Fantasy & Post-apocalypse: Anna Elliott, Robert Clive Parnell, Peg Brantley, Erica Liodice, Julie Morrigan, Lori Brighton, R.T. Kaelin, M.R. Mathias, Jodi McIsaac, Erica Stevens, Katie W. Stewart, Kevin Bohacz.
Thrillers: Michael R. Hicks, Robert Ellis, Barry Friedman, Tom Lowe.

Lee Goldberg The Walk

Whodunits & Murder Mysteries: Kathleen Backus, Jeffrey Siger, Camilla Chafer, L.L. Bartlett, Debra Mares, Andy Straker, Lee Goldberg, Terri Reid, James Hankins, T.R.Ragan, Edie Claire.
Real life novels: Melissa F. Miller, Othello Back, Helen Ginger.
Young Adult: Aida Brassington.
Writing: Chris Thrall.
Memoir: Joy deKok, Cynthia Harrison
Of course, I have come across a lot more than these, but I decided just to share the ones I liked best.

Kindle

My Kindle goes with me whenever I travel. That is another of its great advantages. I can carry a hundred books in the space and weight it would take for only one slim printed volume. However, I will never give up on printed books. If you saw our bookshelves you would see that! There is something about them that is more evocative of worlds and more personal than an e-reader can ever be.

Talking about Books

Have you made the transition from print to electronic books? Do you use both, or do you stick mainly with one medium?

© Linda Visman

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11 Comments »

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  1. I can’t do without my Kindle Linda. Thanks for a great post. Tell me a little more about Tim Winton and Alex Miller. You obviously feel they are worth reading. I’m trying to find some new authors. When I say new I mean authors I haven’t read yet.:)

    • Don, those two writers are Australian and have both won high awards for their writing. Tim Winton’s novels are set in Western Aust., and Alex Miller’s in Queensland. Both are seen as more literary than popular, and both bring out a real feeling for the country.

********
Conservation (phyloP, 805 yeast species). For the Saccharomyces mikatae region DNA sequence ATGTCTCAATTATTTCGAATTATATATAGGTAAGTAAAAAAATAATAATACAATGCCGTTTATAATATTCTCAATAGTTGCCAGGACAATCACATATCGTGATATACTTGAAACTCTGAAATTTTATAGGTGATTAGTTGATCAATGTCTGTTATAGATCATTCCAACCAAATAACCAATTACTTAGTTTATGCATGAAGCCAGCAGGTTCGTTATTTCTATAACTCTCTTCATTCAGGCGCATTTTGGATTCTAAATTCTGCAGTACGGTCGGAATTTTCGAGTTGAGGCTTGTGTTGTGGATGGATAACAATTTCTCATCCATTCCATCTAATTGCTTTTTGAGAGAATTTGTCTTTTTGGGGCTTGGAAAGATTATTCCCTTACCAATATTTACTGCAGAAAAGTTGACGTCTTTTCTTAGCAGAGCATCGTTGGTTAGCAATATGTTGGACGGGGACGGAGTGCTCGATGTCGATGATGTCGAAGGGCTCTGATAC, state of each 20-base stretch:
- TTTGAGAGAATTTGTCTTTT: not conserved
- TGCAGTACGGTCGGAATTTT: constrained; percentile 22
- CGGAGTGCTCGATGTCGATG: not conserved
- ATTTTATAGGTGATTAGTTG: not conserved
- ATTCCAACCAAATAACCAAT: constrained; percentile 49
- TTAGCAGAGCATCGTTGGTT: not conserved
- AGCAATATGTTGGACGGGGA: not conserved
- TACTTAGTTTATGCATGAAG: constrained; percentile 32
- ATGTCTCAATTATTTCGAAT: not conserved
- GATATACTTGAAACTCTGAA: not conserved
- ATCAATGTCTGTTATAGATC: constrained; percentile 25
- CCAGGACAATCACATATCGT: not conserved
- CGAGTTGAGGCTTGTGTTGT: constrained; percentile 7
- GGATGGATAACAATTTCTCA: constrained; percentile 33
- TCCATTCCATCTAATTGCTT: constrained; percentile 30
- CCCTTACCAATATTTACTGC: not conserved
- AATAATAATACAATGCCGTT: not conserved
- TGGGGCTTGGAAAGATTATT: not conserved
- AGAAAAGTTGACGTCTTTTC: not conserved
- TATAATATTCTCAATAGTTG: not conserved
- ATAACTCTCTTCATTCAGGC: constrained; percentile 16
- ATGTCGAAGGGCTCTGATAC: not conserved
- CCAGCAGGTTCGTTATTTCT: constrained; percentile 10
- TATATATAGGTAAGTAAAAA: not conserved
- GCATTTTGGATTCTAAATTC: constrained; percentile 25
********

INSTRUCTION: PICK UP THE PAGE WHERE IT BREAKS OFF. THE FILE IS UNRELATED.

You should find plenty of information about both on google. However I don’tknow if either has published electronically.

      • Thanks for that Linda. I have googled them both. Their work looks good and they have published electronically. I notice quite a bit of romance in their books. I haven’t anything against that provided it’s not soppy romance. I enjoy the whole relational dimension in novels provided it’s done well.

  2. I’m a devoted fan of the traditional, paper books. I find that reading from a screen tends to give me sore eyes and headaches. It’s a necessary part of producing my own writing, of course, but to read for enjoyment I always chose good old-fashioned print books.

    • I was surprised at how well I took ti my Kindle, Margaret. I didn’t expect to use it much, but I do. However, I also love my extensive library of print books, and will always do. 🙂

      • I have friends who also love the capabilities of their Kindle, and I can see its virtues. Glad you like it!

  3. My kindle travels with me as well! There’s always time to squeeze in a good book. The strange thing is I’ve never been able to read a book while riding in a car as it makes me really sick, however I don’t have that problem with my kindle.

    • Suzikate, you are fortunate you can read your kindle in the car. I have never been able to read in a moving vehicle, and the kindle doesn’t change that unfortunately.

  4. The sample of a book that Kindle permits is one of its greatest draw cards for me. It only takes a chapter or two to know whether the writing style and voice of the author will coax me down the rabbit hole, and Kindle gives me this. However, the textured paper of some books is too delicious to forego and I have the favourites on shelves.

    • I agree, print books for favourites!

      • If I can’t check out the first few pages, I rarely buy a book, unless I know the author. So I too find the preview facility ver valuable.